Business & Economy
Q & A on Country of Origin Labeling PDF Print E-mail
News Releases - Business & Economy
Written by Sen Chuck Grassley   
Friday, 23 December 2011 14:42
U.S. Senator Chuck Grassley

 

Q:        Why do people have a beef with labeling the origin of the meat sold in grocery stores?

A:        A lot of people want to know where the food on their tables comes from.  Today, many food retailers are required to inform consumers about the country of origin of fresh fruits and vegetables, seafood, peanuts, pecans, macadamia nuts, ginseng, and ground muscle cuts of beef, pork, lamb, chicken and goat, thanks to legislation first passed as part of the farm bill in 2002, and updated along with the farm bill in 2008.  The origin of almost everything you buy in the United States is labeled, so it’s a no-brainer to provide the same information about meat and produce.  Consumers deserve to know, and for producers, it’s a positive opportunity to build consumer confidence.  Unfortunately, making the law a reality for meat labeling, in particular, was a long and difficult process.  For too long, the U.S. Department of Agriculture delayed implementation by relying on inaccurate information provided by meat processors and containing gross over-estimates about the cost of providing this information to consumers.  Before the 2008 update, congressional committees responsible for funding agricultural programs withheld funds for COOL.

Q:        What’s the situation today?

A:        In November, the World Trade Organization (WTO) sided with Canada and Mexico in a challenge by those countries both to COOL rules and voluntary suggestions from the administration to provide useful origin information to consumers.  A trade dispute resolution panel of the WTO said the United States has the authority to require labeling, but the way our program works is unfair to livestock producers in Canada and Mexico.  That’s baloney.  The labeling system in place in the United States gives imported livestock the same opportunity to compete in the U.S. marketplace that it had before COOL was implemented.  What’s more, Canada, Mexico and other countries require country-of-origin information to be provided to consumers in their own countries.

Q:        What can be done about the WTO ruling?

A:        At this point, the panel decision either will be adopted by a WTO Dispute Settlement Body, or an appeal to the decision will be considered by a WTO Appellate Body.  Some groups are urging the administration to find a way to settle the dispute without further WTO proceedings, but it’s time for top U.S. officials to appeal without delay.  In December, I urged the U.S. Trade Representative, Ron Kirk, and the U.S. Secretary of Agriculture, Iowa’s former governor Tom Vilsack, to challenge the panel decision.  Eighteen other senators signed the letter which also urged these agency leaders to make sure that the COOL program meets international trade obligations while continuing to provide valuable information to consumers.  The administration’s handling of this WTO dispute will be closely monitored by many of us in Congress.  I encourage them to take all necessary steps to defend our COOL regulations.  America’s farmers deliver an abundant, affordable and safe food supply, and they deserve credit for it.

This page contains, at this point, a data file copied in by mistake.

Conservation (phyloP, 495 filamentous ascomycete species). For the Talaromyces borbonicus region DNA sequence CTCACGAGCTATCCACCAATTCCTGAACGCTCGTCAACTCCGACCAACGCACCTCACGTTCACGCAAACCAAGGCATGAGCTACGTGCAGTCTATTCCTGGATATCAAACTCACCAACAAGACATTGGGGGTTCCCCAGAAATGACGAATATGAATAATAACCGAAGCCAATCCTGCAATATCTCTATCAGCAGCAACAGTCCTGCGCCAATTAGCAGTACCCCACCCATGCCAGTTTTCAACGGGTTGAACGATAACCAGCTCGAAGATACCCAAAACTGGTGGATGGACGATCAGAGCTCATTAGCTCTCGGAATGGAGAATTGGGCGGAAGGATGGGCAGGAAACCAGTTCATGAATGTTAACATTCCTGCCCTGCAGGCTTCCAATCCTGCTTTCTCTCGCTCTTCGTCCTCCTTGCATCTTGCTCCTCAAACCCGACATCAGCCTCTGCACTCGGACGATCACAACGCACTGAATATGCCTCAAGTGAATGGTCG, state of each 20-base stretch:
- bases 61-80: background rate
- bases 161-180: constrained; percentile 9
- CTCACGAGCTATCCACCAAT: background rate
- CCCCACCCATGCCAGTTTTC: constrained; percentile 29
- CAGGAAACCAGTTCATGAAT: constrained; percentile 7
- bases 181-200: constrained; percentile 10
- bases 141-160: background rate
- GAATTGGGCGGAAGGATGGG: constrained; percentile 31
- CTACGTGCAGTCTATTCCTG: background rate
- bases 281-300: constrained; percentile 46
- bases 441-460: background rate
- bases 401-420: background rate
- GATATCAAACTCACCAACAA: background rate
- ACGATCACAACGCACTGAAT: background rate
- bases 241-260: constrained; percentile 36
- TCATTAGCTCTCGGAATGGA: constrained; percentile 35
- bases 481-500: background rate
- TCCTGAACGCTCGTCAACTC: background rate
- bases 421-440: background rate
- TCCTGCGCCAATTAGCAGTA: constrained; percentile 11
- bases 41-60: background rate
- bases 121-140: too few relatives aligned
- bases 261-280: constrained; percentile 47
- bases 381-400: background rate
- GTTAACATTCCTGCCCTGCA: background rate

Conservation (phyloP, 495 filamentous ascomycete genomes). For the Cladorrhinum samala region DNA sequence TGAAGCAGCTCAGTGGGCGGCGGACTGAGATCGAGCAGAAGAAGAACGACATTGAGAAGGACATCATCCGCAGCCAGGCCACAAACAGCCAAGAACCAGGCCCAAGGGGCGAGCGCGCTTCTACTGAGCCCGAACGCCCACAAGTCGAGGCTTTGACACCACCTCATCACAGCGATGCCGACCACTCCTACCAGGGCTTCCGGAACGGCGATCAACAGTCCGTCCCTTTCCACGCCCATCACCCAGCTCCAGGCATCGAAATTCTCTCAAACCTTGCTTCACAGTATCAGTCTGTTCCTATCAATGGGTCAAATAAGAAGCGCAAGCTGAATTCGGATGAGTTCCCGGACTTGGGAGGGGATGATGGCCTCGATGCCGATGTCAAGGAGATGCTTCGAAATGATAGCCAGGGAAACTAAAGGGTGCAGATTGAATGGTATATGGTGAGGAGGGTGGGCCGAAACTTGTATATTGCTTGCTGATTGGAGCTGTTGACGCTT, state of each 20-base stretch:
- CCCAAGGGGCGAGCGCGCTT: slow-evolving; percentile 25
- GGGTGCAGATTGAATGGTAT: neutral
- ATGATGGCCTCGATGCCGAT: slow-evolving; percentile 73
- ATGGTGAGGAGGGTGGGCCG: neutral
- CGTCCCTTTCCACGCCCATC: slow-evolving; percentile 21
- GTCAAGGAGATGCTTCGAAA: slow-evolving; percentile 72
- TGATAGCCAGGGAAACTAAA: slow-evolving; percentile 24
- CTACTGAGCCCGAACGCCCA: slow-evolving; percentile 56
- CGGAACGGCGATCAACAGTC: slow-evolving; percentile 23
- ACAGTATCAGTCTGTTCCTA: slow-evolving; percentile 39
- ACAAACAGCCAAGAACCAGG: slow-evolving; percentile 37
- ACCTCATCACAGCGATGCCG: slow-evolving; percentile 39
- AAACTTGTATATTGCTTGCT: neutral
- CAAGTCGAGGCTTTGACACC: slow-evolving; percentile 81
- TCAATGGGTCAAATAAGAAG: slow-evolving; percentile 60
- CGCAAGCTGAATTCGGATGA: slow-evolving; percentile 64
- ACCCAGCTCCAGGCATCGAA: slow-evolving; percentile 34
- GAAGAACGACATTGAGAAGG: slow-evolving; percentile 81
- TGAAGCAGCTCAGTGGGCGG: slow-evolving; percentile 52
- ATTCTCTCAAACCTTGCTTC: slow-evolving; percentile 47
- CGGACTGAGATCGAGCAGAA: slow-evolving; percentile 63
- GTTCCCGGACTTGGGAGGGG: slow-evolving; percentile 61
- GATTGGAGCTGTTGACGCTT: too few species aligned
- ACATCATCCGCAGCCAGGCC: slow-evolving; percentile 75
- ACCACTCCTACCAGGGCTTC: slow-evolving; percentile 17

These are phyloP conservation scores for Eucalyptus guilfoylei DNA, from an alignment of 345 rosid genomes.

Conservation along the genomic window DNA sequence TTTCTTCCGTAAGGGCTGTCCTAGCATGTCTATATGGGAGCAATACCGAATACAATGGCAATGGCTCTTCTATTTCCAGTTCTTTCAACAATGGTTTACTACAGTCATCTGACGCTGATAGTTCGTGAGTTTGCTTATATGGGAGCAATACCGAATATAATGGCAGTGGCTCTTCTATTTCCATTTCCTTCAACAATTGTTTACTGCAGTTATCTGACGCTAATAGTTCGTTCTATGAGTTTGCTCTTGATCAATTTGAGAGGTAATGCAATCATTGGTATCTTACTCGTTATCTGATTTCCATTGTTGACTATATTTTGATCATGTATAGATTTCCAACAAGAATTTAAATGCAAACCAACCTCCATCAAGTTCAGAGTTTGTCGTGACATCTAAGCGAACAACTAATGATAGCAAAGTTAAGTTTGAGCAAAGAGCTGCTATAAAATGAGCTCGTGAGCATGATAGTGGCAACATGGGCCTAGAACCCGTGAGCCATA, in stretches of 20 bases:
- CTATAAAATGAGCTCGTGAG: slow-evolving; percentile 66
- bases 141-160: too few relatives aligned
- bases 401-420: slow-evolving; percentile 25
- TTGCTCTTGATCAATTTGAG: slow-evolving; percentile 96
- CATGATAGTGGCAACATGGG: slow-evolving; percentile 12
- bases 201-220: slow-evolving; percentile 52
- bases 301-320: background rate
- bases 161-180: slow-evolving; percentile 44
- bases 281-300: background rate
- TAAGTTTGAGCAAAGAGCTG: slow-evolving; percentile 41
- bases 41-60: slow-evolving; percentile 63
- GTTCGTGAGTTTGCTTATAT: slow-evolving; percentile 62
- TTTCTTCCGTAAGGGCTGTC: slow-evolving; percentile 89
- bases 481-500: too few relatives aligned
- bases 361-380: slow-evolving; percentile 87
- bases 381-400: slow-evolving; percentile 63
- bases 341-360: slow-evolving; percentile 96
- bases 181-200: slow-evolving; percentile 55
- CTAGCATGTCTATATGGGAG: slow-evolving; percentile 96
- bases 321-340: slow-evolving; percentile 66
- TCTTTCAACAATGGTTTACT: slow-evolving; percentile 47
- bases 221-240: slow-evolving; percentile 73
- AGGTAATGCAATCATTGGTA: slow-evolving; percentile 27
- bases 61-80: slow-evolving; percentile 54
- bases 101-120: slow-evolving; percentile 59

Monday, December 19, 2011

 
Braley Statement on 2012 Federal Appropriations Bill and Middle Class Tax Extension PDF Print E-mail
News Releases - Business & Economy
Written by Jeff Giertz   
Tuesday, 20 December 2011 15:56

Urges bipartisan cooperation on extending middle class tax cut 

 

Washington, DC – Rep. Bruce Braley (IA-01) released the following statement after supporting an agreement on a bill that funds US government operations through 2012:

“It’s disappointing that Congress failed to do its job for months and didn’t pass a bill to keep the government operating until today.  I’m relieved that there won’t be a government shutdown for the holidays.

 

“The political jockeying over extending the middle class payroll tax cut needs to stop.  Extending the middle class tax cut is simply the right thing to do.  This tax cut has everything to do with strengthening the economy; it shouldn’t have anything to do with Republicans or Democrats scoring political points.  I urge Congressional leaders to put their differences aside and extend these vital tax cuts for Iowa families.”

 

Extending the middle class Social Security payroll tax holiday for an additional year would mean an average Iowa family making $50,000 per year would save $1,000 on their taxes.

 

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Grassley on the MF Global Collapse PDF Print E-mail
News Releases - Business & Economy
Written by Grassley Press   
Tuesday, 20 December 2011 15:06